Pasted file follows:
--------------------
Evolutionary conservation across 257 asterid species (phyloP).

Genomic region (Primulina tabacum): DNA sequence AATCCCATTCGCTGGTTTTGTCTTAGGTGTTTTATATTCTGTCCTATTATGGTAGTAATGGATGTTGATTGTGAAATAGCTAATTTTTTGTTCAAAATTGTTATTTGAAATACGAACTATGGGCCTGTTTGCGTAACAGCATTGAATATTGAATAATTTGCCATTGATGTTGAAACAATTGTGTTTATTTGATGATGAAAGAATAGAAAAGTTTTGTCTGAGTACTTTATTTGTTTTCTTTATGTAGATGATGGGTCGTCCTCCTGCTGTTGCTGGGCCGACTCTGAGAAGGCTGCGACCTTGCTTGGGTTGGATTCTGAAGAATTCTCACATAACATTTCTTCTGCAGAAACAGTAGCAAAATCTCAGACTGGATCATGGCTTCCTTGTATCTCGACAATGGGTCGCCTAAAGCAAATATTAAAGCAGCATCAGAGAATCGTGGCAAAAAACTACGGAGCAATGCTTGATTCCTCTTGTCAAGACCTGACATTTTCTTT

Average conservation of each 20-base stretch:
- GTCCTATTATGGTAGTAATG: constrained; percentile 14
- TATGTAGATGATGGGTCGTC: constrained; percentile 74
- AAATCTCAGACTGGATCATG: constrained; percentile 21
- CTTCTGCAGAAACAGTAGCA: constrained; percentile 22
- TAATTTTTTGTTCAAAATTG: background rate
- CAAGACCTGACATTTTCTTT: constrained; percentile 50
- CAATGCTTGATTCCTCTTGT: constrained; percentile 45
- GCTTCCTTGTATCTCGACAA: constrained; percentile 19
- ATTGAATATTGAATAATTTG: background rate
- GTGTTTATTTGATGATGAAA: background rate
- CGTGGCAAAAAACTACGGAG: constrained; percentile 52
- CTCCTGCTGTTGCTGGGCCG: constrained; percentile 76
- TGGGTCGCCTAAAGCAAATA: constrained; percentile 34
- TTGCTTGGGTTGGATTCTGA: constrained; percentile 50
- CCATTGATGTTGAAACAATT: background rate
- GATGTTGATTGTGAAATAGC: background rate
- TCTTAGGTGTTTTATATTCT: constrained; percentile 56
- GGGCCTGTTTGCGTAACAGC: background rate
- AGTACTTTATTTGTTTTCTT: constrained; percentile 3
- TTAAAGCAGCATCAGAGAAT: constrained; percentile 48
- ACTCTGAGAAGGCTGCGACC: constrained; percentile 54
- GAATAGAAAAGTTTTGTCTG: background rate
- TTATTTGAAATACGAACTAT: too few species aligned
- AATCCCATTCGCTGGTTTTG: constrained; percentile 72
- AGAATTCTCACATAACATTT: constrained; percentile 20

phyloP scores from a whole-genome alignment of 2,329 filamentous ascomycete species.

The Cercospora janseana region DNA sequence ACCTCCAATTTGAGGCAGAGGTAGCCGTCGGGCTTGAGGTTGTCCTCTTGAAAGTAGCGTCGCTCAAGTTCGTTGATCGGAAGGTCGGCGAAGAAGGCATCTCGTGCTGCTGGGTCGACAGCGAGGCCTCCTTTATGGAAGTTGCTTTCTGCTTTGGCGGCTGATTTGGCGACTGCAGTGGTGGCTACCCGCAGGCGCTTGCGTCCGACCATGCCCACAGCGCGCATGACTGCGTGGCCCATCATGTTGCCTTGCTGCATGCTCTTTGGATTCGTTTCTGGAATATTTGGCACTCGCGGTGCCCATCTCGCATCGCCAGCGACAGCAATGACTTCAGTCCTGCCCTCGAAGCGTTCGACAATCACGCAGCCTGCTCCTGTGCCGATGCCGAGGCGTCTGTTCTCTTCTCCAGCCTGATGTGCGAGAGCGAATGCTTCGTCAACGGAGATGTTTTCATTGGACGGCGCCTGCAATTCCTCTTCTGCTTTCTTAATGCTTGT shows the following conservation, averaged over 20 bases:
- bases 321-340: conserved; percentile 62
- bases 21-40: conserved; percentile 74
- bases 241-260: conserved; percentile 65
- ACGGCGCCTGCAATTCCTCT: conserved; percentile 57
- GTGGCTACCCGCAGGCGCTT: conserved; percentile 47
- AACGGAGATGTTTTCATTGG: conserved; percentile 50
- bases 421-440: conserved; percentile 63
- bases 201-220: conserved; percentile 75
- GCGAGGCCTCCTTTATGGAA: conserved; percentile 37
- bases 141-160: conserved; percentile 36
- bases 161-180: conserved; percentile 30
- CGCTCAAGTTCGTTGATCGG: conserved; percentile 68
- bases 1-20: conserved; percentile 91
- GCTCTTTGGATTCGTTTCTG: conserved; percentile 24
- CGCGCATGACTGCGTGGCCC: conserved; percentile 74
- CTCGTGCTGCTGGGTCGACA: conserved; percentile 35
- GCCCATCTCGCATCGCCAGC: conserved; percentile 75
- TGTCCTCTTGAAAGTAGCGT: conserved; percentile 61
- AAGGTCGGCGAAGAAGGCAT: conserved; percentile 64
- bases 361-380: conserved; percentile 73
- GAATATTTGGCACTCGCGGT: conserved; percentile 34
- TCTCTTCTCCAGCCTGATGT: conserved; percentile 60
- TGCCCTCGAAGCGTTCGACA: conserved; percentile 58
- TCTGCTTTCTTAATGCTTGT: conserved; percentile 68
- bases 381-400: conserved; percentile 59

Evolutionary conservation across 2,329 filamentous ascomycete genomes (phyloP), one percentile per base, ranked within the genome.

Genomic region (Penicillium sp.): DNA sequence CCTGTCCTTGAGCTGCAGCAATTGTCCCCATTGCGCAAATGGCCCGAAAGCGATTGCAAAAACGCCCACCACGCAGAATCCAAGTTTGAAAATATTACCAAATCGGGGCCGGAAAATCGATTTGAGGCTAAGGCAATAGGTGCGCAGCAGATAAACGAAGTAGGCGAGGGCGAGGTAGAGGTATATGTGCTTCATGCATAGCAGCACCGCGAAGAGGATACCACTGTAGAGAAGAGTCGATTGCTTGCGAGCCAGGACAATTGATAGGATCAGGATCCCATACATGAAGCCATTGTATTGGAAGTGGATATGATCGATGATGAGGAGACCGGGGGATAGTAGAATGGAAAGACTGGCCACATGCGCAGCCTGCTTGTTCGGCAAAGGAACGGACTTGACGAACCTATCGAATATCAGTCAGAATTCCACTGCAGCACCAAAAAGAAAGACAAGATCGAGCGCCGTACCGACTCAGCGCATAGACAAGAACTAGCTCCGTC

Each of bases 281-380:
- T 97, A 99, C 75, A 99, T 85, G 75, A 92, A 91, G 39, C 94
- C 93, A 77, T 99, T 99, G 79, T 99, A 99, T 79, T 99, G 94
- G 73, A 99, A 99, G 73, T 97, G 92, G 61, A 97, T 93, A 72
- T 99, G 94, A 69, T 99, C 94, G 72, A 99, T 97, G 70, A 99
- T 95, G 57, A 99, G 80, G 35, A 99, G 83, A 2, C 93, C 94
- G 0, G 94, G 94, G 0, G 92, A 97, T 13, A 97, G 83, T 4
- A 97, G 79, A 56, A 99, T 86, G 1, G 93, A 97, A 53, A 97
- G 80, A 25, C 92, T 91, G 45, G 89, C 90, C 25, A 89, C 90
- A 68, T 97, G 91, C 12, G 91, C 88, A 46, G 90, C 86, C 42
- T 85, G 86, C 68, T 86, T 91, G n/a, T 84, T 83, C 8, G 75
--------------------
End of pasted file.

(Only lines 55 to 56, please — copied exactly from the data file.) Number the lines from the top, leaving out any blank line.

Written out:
- bases 381-400: conserved; percentile 59

Evolutionary conservation across 2,329 filamentous ascomycete genomes (phyloP), one percentile per base, ranked within the genome.